That being said, I fought tooth and claw for about 2 months full time to try to prevent legislation like the AIA from being implemented, and was rewarded by a few fear merchants basically shutting my efforts down by running around and telling everyone that would listen not to sign my Independent’s letter to the Senate opposing Patent Reform circa 2009 for very strange and obtuse reasons. How sad and paranoid…. I got about 260 signatories to my letter, including quite a few major corporations, and I figure I would have been able to get well in excess of 400 if I hadn’t been shut down by completely irrational paranoia. The instigator actually had the nerve to accuse me of taking payments from the proponents of the bill to do their bidding!?! It sorta made me feel like flying down there and having a *personal* conversation with the sorry son of a sea cook, if you can catch my drift a bit. At the end of the day though, I did manage to get copies of the letter protesting *patent reform* to both Senators Mitch McConnell and Harry Reid’s offices in time, complete with a formal letter of receipt from both offices. Whether either of them actually looked at it will never be known, but at least it was there for sure.

    Be that as it may, the AIA damage has already been done, and it will probably be impossible to undo it for at least a decade. I certainly hope Senator Patrick Leahy can finally understand what a tragic mistake he has made some day, but I suppose he won’t care at all, because some of his constituents are probably pretty happy right about now. If you had seen some of the extremely dangerous stuff that he was trying to pull off previous to the AIA, it might give us pause to appreciate that his *desires* were considerably downsized from previous efforts to *fix* US patent law. Completely clueless in my opinion.

    As Tom G suggests, he was able to successfully burn hundreds of garages in one fell swoop, so why should Patrick worry at all? What, him worry? It is what it is, so inventors and their attorneys and agents will just have to adapt to it as best they can manage. At least now we have some real possibilities to influence the rule making process if we are reasonably diligent and tactful about it.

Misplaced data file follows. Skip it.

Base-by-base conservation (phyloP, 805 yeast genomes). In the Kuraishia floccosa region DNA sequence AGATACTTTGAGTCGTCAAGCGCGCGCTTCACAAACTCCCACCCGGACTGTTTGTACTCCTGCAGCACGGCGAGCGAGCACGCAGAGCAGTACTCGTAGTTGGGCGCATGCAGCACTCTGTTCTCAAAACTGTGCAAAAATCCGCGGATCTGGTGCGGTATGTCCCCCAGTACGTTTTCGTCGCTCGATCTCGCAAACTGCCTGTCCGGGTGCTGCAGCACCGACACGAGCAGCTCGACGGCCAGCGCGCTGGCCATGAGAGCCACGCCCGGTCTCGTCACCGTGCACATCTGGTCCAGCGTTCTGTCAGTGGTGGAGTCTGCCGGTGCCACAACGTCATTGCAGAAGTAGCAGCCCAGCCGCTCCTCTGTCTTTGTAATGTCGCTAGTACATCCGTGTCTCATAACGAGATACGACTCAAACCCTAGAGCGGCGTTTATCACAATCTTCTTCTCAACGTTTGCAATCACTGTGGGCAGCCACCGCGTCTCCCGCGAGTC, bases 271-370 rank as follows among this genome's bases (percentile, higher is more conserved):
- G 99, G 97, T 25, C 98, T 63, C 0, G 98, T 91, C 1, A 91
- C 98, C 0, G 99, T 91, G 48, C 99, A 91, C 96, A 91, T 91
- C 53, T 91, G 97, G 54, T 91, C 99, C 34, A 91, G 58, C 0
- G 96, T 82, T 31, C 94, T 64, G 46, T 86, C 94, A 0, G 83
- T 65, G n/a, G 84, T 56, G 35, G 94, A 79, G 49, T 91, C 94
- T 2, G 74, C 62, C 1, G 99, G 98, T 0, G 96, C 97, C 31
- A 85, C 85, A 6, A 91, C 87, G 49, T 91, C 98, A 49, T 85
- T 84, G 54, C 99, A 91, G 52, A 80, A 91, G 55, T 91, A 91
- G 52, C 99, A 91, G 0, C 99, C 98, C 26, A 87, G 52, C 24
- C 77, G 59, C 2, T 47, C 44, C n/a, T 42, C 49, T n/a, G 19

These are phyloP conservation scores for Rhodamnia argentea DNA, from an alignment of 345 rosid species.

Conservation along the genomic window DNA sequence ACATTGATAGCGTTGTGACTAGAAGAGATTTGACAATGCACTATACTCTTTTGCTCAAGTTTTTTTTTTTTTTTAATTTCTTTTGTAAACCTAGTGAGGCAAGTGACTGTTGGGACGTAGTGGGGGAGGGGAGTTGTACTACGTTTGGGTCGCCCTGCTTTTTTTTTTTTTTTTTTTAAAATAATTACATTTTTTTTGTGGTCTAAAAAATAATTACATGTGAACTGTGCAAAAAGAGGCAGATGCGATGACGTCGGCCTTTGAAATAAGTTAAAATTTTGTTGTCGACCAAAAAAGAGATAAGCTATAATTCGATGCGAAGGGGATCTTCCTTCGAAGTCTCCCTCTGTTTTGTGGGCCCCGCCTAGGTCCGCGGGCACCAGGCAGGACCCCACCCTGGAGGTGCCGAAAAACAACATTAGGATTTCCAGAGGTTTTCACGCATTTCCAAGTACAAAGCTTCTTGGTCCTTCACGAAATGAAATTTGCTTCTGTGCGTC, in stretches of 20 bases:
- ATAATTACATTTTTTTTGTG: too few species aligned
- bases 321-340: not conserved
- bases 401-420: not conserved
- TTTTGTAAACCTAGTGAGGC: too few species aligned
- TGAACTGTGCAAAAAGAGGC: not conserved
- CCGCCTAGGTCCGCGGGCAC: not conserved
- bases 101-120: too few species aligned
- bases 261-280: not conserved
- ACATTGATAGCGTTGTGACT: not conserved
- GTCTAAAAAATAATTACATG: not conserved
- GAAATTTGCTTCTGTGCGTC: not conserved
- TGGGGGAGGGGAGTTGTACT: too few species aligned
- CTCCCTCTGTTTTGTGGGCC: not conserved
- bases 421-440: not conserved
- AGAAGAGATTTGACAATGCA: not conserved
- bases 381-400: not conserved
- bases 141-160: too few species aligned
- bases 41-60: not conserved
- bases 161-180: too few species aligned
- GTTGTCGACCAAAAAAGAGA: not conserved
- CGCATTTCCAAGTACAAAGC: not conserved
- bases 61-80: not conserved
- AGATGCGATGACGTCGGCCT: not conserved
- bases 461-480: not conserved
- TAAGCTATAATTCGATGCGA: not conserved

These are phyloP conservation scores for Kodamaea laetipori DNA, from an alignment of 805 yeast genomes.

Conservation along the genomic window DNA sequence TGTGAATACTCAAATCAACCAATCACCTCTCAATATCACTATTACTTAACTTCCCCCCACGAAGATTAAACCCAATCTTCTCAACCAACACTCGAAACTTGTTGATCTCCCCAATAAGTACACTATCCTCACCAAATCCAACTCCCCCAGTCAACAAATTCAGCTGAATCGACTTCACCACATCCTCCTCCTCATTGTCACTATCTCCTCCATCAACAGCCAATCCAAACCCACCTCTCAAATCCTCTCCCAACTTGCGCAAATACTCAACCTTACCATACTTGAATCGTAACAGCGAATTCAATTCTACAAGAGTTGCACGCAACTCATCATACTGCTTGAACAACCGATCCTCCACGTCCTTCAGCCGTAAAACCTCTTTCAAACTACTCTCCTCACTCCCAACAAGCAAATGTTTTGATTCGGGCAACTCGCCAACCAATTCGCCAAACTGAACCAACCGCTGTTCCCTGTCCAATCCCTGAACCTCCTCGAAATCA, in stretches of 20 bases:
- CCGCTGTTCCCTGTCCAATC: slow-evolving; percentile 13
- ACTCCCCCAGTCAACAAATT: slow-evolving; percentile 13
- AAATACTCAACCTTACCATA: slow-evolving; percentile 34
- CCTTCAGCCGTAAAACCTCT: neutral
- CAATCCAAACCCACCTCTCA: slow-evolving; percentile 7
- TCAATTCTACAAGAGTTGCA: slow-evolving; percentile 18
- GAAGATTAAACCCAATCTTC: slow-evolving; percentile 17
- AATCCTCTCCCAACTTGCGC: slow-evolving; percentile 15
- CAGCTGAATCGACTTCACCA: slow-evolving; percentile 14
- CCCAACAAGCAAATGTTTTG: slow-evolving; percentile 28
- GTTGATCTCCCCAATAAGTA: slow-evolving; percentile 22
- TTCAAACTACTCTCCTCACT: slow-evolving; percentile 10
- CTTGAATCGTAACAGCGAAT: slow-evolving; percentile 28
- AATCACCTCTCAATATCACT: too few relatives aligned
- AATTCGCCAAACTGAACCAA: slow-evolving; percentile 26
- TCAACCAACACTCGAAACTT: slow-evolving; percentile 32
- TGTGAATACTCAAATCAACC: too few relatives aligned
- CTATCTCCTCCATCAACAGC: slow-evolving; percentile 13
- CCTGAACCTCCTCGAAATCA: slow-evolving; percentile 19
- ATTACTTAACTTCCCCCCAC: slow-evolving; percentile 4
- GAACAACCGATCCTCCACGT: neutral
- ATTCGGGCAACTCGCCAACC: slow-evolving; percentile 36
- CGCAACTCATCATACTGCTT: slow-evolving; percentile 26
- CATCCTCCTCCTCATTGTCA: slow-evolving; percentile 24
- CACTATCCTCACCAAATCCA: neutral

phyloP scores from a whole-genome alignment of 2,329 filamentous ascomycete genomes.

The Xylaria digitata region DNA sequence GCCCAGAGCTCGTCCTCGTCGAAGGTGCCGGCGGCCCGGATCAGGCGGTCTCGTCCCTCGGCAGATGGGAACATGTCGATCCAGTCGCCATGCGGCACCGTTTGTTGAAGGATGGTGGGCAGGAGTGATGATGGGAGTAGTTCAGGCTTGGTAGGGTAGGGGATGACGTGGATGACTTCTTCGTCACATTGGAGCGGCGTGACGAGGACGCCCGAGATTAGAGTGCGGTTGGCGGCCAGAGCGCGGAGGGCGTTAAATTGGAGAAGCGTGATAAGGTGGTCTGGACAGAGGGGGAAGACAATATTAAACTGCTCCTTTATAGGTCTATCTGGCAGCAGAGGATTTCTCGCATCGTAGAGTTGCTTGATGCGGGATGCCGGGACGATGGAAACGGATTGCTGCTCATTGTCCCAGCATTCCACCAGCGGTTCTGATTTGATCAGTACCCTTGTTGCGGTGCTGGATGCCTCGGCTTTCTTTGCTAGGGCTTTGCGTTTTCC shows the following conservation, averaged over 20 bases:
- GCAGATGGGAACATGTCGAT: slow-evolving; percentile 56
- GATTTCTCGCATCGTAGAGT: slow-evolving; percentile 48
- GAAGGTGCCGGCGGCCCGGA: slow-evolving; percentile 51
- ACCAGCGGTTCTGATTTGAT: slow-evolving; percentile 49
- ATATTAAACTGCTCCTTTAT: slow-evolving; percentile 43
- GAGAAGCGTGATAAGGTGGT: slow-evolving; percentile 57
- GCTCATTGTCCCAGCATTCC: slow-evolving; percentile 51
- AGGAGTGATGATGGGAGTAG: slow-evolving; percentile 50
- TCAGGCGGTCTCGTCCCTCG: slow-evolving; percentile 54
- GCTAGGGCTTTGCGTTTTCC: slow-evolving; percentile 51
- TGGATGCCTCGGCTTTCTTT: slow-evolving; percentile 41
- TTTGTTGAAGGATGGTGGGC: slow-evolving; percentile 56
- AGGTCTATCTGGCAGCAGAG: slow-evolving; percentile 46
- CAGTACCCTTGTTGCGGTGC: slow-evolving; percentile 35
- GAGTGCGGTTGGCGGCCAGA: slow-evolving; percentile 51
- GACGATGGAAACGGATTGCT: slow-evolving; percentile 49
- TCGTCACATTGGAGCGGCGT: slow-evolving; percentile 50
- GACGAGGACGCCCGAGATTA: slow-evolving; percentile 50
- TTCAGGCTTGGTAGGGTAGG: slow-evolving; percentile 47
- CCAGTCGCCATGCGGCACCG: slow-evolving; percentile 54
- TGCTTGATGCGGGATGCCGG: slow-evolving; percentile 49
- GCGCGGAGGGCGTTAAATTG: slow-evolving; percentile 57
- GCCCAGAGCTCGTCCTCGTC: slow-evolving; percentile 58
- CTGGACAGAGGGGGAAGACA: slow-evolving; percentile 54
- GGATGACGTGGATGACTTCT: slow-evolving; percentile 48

5. EG February 20, 2012 4:32 pm

    Hey PTOExaminer,

    Thanks much for your comment (and yes that comment should be addressed to me, not Gene). I realize the examining corps has a different view of RCEs (and what causes them) compared to us patent attorneys/agents. But what Tom Gallagher says in his comment is in line with my concern about “making prosecution after the first Office Action more effective, efficient, and meaningful.” As Tom notes, a significant issue (and one I’ve got personal experience with) are many patent examiner for whom English is a second language. When you don’t readingly grasp the language we’re supposed to communicate in, it makes everything difficult, not to mention failure to understand basic concepts of administrative and substantive law (something even those patent examiners who do grasp English well struggle with, also from my experience). When you have both language and administrative/substantive law issues present in the examination process that make first Office Action other than “efficient, effective, and meaningful,” RCE filings unfortunately become the norm, rather than the exception. And can tell you from first hand experience that there are patent examiners who will “sand bag” you, thus giving you the unpleasant and expensive choice to either appeal with a “lousy” factual record, or file an RCE to try to straighten that factual record out before an appeal (unfortunately) becomes necessary.